Providing the ISS with a second means of crew transport in 4-6 years, instead of 7-9, is unworkable and too risky?

    Putting two domestic providers for crew transport in place, instead of relying on one, is unworkable and too risky?

    Getting actual HLV and exploration technology development underway in 2011, instead of waiting until 2017 or later, is unworkable and too risky?

    Are you kidding?

    FWIW…

  • Major Tom

    “The defiant stance that Bolden is assuming toward Congress”

    What defiant stance? Bolden disavowed a bunch of false claims. Do you really think that the NASA Administrator should admit to wrongs he didn’t commit?

    Goofy…

    “Clearly the administration erred in springing this train wreck of a policy”

    You liked the budget in yesterday’s thread. And today you don’t?

    Can’t you make up your mind?

    “at the last minute,”

    What are you talking about? The NASA budget rolled out on the same day as every other department and agency’s FY 2011 budget. Nothing was sprung at the “last minute”.

    Double goofy…

    “without consultation.”

    The Administration can’t consult with Congress on anything in the President’s Budget when the President’s Budget is embargoed.

    Duh…

    But to claim that there was not consultation with Congress, when the Augustine Committee received written statements and heard from at least 14 congressmen, is patently false.

    Don’t make stuff up.

    “It may be doubling down on the error by trying to ram it through.”

    How is Bolden telling Congress that their claims are false “trying to ram” anything through?

    Triple goofy…

  • Robert G. Oler

    Set it straight wrote @ February 24th, 2010 at 10:49 am
    The mitigation of the oscillations have been removed from the design because the level of oscillation were magnitudes less than worst case assumptions…

    wow things are more screwed up in Ares then I thought.

    Lets see. Based on a vehicle test (Ares 1X) that had no resemblance whatsoever to what the first stage (or the second stage or the crew capsule) actually is…

    were you one of the people who came up with the data saying it was safe for Columbia to reenter?

    yikes

    Robert G. Oler

  • common sense

    “which was threatened by the Bush plan but guaranteed by the Obama muddle. ”

    Did you read the Augustine report? It was guaranteed under Griffin’s plan, not the Bush’s plan. Bush had a vision, the VSE, for better or worse. What created the gap is ESAS and its implementation in Constellation. Not Bush, not Obama. Try a little logic and you will see how things get much clearer.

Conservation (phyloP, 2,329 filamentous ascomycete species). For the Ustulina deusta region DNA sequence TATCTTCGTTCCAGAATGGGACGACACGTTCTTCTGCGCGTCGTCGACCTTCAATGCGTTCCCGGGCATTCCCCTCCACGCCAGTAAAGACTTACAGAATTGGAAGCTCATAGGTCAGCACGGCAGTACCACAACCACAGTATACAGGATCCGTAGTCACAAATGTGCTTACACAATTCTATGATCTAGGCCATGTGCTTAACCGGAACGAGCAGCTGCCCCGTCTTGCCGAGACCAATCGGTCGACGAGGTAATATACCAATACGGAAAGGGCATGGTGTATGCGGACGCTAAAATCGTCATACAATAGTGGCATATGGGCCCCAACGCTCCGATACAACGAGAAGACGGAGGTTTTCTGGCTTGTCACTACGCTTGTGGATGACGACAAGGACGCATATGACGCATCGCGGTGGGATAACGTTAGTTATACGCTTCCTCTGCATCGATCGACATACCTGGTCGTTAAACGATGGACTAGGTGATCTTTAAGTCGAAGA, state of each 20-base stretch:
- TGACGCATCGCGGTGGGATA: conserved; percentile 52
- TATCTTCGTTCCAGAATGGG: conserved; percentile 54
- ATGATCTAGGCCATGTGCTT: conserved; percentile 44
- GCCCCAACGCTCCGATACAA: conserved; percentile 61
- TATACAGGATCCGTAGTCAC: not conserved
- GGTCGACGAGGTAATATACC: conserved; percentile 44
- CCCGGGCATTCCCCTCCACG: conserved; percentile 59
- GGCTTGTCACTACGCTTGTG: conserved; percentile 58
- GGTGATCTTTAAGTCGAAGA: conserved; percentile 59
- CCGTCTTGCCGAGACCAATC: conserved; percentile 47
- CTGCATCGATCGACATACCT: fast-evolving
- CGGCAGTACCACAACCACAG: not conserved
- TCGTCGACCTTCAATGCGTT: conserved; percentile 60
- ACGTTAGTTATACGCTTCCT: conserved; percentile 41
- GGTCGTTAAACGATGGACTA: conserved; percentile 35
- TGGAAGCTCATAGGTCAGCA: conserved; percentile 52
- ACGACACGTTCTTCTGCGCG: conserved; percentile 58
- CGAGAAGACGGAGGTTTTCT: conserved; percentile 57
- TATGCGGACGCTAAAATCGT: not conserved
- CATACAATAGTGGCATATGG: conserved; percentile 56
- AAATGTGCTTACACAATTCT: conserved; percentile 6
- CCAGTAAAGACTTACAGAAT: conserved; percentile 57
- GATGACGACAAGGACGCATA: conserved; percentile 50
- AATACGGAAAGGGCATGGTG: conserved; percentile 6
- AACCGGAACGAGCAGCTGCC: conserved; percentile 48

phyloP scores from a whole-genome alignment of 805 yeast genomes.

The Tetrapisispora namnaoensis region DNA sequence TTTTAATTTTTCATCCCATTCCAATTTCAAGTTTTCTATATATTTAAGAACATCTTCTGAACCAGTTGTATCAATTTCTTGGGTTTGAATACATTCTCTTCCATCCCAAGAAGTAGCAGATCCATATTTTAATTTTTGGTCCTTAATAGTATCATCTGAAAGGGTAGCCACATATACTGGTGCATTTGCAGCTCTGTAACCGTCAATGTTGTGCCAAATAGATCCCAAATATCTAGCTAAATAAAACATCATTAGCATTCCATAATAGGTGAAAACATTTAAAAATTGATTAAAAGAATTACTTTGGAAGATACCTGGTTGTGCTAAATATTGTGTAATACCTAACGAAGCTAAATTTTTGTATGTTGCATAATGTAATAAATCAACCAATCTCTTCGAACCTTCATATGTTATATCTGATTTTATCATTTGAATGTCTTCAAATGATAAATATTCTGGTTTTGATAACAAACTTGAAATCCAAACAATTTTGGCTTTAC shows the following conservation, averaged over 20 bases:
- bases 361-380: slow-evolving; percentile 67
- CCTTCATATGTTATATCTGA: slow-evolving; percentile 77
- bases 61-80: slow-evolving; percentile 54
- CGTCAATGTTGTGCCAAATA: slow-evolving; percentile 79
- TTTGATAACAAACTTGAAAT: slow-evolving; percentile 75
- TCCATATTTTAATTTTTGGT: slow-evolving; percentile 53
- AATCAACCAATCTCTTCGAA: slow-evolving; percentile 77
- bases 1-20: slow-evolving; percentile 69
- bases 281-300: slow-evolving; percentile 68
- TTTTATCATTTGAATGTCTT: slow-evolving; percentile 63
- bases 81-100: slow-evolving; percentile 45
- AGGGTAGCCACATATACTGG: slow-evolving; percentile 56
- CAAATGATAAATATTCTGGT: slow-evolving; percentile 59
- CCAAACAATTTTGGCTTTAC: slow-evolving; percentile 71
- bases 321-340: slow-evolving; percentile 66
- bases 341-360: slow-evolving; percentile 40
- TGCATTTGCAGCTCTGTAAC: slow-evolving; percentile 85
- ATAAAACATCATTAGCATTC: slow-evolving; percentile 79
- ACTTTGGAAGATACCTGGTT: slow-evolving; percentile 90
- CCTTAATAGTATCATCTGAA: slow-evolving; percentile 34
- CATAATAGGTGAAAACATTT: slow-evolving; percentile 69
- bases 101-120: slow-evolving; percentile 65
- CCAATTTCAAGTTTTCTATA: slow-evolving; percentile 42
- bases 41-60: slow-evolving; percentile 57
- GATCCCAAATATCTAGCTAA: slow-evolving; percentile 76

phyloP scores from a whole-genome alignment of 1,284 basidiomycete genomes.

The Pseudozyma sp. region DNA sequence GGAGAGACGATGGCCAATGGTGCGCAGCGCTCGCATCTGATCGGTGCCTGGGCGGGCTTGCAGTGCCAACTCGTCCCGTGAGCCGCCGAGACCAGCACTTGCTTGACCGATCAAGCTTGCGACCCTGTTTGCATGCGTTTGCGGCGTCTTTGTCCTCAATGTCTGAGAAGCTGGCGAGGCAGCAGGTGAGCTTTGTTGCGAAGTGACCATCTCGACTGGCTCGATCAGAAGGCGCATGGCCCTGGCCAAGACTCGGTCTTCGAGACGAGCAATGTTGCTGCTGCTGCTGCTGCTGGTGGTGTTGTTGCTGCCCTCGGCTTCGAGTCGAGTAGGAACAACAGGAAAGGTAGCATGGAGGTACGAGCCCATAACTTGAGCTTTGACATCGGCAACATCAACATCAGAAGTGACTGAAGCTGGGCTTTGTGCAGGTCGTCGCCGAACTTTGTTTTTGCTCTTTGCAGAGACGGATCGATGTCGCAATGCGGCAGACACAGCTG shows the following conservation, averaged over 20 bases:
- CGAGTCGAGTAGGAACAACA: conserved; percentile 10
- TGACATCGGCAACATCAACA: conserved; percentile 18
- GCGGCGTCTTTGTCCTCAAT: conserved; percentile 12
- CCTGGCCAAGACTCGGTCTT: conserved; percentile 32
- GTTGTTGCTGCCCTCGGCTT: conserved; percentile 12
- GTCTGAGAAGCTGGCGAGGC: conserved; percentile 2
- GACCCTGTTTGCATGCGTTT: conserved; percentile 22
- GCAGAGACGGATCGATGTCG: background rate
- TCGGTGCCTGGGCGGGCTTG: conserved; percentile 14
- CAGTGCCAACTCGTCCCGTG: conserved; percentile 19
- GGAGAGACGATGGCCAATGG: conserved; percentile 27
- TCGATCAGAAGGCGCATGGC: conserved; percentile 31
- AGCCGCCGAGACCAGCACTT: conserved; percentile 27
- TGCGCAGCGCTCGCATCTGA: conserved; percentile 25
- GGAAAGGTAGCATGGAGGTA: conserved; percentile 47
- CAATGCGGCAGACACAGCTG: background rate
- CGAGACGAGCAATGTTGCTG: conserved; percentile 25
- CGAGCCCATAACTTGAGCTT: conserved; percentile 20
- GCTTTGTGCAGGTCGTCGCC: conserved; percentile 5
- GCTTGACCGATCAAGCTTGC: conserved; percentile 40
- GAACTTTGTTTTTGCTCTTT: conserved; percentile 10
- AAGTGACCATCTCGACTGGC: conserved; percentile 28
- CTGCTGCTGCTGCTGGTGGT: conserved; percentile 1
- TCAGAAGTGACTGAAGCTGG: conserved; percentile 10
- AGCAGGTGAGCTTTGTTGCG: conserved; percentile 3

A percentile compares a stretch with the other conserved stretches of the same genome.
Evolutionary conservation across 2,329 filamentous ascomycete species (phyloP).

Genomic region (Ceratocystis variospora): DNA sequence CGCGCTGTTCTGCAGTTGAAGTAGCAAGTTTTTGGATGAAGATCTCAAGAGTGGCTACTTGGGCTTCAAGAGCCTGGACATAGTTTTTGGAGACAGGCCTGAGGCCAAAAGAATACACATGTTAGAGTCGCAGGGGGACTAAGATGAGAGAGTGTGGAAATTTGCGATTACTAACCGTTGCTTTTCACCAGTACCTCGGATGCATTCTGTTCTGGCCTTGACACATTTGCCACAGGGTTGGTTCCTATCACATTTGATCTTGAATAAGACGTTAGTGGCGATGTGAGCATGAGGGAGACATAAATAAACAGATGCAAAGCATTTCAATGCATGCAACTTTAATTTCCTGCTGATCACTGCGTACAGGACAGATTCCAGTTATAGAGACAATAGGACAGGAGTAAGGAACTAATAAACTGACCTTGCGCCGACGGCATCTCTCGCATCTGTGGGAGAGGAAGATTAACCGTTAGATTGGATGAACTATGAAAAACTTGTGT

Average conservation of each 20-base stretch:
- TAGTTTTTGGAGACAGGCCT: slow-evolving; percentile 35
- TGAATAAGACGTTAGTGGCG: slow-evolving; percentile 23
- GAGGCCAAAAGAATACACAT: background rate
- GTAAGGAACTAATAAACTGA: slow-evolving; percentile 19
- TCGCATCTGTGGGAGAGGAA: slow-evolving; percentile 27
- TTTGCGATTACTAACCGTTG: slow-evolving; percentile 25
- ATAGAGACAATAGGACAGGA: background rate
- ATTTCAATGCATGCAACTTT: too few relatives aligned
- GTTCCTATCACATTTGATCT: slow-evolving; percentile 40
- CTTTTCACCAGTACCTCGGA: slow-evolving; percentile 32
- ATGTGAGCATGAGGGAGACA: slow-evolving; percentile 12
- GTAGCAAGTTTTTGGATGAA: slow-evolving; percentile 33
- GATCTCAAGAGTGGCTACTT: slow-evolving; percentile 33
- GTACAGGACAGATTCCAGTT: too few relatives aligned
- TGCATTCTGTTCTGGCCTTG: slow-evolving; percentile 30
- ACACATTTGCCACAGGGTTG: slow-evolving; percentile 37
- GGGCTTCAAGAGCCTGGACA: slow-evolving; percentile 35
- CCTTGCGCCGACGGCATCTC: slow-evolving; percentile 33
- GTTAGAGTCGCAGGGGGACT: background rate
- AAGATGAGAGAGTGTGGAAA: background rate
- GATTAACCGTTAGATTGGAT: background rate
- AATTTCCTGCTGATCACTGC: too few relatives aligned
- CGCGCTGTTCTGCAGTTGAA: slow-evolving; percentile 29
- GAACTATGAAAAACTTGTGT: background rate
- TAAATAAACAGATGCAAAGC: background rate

• googaw

    Martin:
    I agree completely, I am opposed to NASA building infrastructure. I might be OK with a moon base though.

    That’s a mighty big exception. $200 billion worth of exception, at least. What do you expect a NASA moon base to accomplish?

  • Loki

    I’ve seen several people lately make the claim that constellation is using “old technology” both here and other sites, and that’s simply not true. There’s a big difference between “old technology”, “current technology” and “cutting edge technology”.

    I’d describe CxP as using current tech. It’s certainly not cutting edge, but it’s not like we’re using the same old computers that the Apollo spacecraft used or the same GN&C equipment. The C&DH sub-system is using computers based off the new 787 aircraft. Far more advanced than Apollo or shuttle to say the least. The crew “cockpit” will be as modern as any current aircraft, with LED flat screens, etc. Far more advanced than the shuttle, even post MEDS. The guidance system will include advanced IMUs and GPS recievers. GPS didn’t even exist 40 years ago. And that’s just the avionics. Again, none of that is “cutting edge”, but it’s not “old” either. NASA’s tried going with state of the art low TRL stuff before and gotten burned (see X-33/ Venturestar for a prime example).

    Saying that it’s “old” just because it looks like an oversized Apollo capsule is like saying the 2010 Mustang is “old” just because it resembles an oversized 1968 fastback.

    When people accuse CxP of using old tech it makes it sound like they’re using the same stuff that we used decades ago during Apollo. I’m not sure if people are doing it out of ignorance or to deliberately disparage the program. The former can be forgiven, the latter cannot, and is not necessary. There’s plenty to disparage without resorting to lies.

  • Al Fansome

    Just wanted to say …

    GREAT JOB MILES!

    FWIW,

    - Al

  • Vladislaw

    “ATK’s first stage could fly by 2014 and if the qualification program could be minimized, could fly by 2013.”

    ——

    So while everyone has been screaming on here about how commercial providers are unsafe and should be held to the absolute highest, unpublished, standards, we should, once again, lower NASA requirements.